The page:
The Thorvaldsens Museum Archives

The Transformation of the Genres in the First Half of the 19th Century

  • Hannemarie Ragn Jensen,, 1994
  • This is a re-publication of the article:
    • Hannemarie Ragn Jensen: ‘The Transformation of the Genres in the First Half of the 19th Century’, in: Meddelelser fra Thorvaldsens Museum (Communications from the Thorvaldsens Museum) p. 1994, p. 74-81.*
      For a presentation of the article in its original appearance in Danish, please see this facsimile scan.

Although the literature on Danish painting of the first half of the 19th century has grown considerably over the past 25 years, the art historian is time and again confronted by questions as to what the paintings actually represent, what the motifs really mean. Neither stylistic, iconographic or sociological analyses, to mention the most frequently used 200 analytical models, can prevent the paintings of the so-called Danish Golden Age from being attributed an expression and content that satisfy the needs of the contemporary art historian for a harmonious exemplar rather than revealing the meaning and intentions of that age. The meticulous technique of the Golden Age, the wealth of detail and the lifelike representation of the surrounding world are often understood as goals in themselves in a somewhat nostalgic search for an impression of the good old days. Thereby the content of the paintings is often trivialised, and the art historian fails to grasp the interaction between inner and outer realities.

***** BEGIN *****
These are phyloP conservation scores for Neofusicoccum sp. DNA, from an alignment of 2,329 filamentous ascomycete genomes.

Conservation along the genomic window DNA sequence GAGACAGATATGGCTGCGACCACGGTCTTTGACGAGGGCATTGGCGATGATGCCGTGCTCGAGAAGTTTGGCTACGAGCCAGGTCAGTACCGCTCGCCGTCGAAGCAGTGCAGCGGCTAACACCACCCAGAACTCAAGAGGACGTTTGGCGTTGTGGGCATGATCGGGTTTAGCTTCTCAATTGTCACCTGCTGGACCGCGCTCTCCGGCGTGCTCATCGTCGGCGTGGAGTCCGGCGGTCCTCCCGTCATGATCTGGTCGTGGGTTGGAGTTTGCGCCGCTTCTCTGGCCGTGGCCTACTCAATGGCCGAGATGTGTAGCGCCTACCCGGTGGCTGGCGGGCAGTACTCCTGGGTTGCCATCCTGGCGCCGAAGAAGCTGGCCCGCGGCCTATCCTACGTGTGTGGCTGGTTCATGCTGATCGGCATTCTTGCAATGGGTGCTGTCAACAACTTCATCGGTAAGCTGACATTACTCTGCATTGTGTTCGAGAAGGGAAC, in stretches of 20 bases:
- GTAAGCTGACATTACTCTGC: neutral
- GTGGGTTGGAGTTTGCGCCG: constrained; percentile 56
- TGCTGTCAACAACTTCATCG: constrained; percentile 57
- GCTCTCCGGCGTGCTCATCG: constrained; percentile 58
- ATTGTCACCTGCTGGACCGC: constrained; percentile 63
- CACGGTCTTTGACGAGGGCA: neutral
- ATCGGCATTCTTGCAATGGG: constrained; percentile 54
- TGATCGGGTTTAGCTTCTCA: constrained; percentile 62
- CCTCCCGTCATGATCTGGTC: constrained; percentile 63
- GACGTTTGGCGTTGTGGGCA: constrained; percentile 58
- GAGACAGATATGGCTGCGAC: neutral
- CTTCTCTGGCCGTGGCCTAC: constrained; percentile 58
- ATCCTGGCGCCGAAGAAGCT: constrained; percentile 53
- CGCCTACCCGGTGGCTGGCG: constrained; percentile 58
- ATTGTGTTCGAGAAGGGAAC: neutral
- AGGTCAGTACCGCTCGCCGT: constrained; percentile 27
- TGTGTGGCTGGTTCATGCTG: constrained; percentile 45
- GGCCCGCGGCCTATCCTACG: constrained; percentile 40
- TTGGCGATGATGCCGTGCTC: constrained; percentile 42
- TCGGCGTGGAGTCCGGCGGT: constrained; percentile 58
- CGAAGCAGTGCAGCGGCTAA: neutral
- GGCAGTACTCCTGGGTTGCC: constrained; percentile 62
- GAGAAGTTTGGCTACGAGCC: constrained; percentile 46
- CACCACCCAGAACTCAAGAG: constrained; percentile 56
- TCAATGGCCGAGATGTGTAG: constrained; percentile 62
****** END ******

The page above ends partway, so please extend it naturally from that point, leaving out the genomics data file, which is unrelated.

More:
Emil Bærentzen’s “Conversation Piece” (1828) serves as an example. It has been regarded as a group portrait of a family, representing a cosy everyday scene of life in a typical middle-class Copenhagen home. On closer inspection one realises that the motif is so loaded with symbols and so complicated in its narrative expression that the work cannot immediately be classified as a group portrait. This was already suggested by the art historian N. L. Høyen when he mentioned Bærentzen among the painters exhibited at the Academy of Fine Arts in 1828. It is equally problematic to attempt to categorize this work as a historical or genre painting.

The example may serve to draw attention to the possibility that the motifs of the Golden Age are much more subversive and innovative than has hitherto been assumed. A possible explanation of this phenomenon might be found in the fact that artists of the period identified themselves not only with the genius of Romanticism but also with the rebel in the guise of the Prometheus of the 19th century.


Dette bidrag til seminaret på Statens Museum for Kunst i november 1992 bygger på en omfattende nyere, dansk, kunsthistorisk litteratur, som burde opregnes i en bibliografi. Da dette ikke er muligt inden for de givne rammer, ønsker jeg at fremhæve den betydning Erik Fischers og Mogens Nykjærs studier af den danske guldalders malerkunst har haft for mine overvejelser.

Last updated 11.05.2017